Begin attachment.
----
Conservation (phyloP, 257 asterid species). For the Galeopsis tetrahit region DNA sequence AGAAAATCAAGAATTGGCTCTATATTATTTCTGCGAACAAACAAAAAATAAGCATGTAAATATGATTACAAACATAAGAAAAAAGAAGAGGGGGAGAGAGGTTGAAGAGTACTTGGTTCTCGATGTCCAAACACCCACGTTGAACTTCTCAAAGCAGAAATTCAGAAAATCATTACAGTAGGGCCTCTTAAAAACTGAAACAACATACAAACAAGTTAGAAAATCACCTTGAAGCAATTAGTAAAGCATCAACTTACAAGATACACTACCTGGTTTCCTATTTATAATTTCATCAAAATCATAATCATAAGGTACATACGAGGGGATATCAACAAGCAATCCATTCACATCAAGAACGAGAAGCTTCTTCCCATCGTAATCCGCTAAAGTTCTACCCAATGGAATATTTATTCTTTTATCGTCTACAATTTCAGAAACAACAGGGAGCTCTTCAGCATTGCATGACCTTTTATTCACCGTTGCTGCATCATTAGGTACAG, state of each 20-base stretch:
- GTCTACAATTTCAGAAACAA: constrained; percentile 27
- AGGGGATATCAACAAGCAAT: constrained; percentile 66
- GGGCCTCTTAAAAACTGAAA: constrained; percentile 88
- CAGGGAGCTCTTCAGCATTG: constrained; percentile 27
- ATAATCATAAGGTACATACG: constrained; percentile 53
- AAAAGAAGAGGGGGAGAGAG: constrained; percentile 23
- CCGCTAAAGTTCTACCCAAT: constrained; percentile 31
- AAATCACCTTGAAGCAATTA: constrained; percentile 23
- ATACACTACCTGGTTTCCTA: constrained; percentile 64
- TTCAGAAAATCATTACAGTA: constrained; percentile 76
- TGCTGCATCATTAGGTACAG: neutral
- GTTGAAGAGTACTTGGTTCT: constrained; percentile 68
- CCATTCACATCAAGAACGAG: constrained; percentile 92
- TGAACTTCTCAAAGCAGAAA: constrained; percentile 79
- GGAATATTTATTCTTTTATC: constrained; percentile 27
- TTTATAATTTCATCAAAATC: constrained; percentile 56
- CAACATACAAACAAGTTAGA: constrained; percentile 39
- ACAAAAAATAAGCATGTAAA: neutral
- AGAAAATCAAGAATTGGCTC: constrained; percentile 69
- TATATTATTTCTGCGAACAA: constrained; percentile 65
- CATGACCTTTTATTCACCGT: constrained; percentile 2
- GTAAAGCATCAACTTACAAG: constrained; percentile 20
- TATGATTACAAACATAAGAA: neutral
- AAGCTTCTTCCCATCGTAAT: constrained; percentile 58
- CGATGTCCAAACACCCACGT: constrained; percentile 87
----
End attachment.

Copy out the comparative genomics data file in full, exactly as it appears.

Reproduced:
Conservation (phyloP, 257 asterid species). For the Galeopsis tetrahit region DNA sequence AGAAAATCAAGAATTGGCTCTATATTATTTCTGCGAACAAACAAAAAATAAGCATGTAAATATGATTACAAACATAAGAAAAAAGAAGAGGGGGAGAGAGGTTGAAGAGTACTTGGTTCTCGATGTCCAAACACCCACGTTGAACTTCTCAAAGCAGAAATTCAGAAAATCATTACAGTAGGGCCTCTTAAAAACTGAAACAACATACAAACAAGTTAGAAAATCACCTTGAAGCAATTAGTAAAGCATCAACTTACAAGATACACTACCTGGTTTCCTATTTATAATTTCATCAAAATCATAATCATAAGGTACATACGAGGGGATATCAACAAGCAATCCATTCACATCAAGAACGAGAAGCTTCTTCCCATCGTAATCCGCTAAAGTTCTACCCAATGGAATATTTATTCTTTTATCGTCTACAATTTCAGAAACAACAGGGAGCTCTTCAGCATTGCATGACCTTTTATTCACCGTTGCTGCATCATTAGGTACAG, state of each 20-base stretch:
- GTCTACAATTTCAGAAACAA: constrained; percentile 27
- AGGGGATATCAACAAGCAAT: constrained; percentile 66
- GGGCCTCTTAAAAACTGAAA: constrained; percentile 88
- CAGGGAGCTCTTCAGCATTG: constrained; percentile 27
- ATAATCATAAGGTACATACG: constrained; percentile 53
- AAAAGAAGAGGGGGAGAGAG: constrained; percentile 23
- CCGCTAAAGTTCTACCCAAT: constrained; percentile 31
- AAATCACCTTGAAGCAATTA: constrained; percentile 23
- ATACACTACCTGGTTTCCTA: constrained; percentile 64
- TTCAGAAAATCATTACAGTA: constrained; percentile 76
- TGCTGCATCATTAGGTACAG: neutral
- GTTGAAGAGTACTTGGTTCT: constrained; percentile 68
- CCATTCACATCAAGAACGAG: constrained; percentile 92
- TGAACTTCTCAAAGCAGAAA: constrained; percentile 79
- GGAATATTTATTCTTTTATC: constrained; percentile 27
- TTTATAATTTCATCAAAATC: constrained; percentile 56
- CAACATACAAACAAGTTAGA: constrained; percentile 39
- ACAAAAAATAAGCATGTAAA: neutral
- AGAAAATCAAGAATTGGCTC: constrained; percentile 69
- TATATTATTTCTGCGAACAA: constrained; percentile 65
- CATGACCTTTTATTCACCGT: constrained; percentile 2
- GTAAAGCATCAACTTACAAG: constrained; percentile 20
- TATGATTACAAACATAAGAA: neutral
- AAGCTTCTTCCCATCGTAAT: constrained; percentile 58
- CGATGTCCAAACACCCACGT: constrained; percentile 87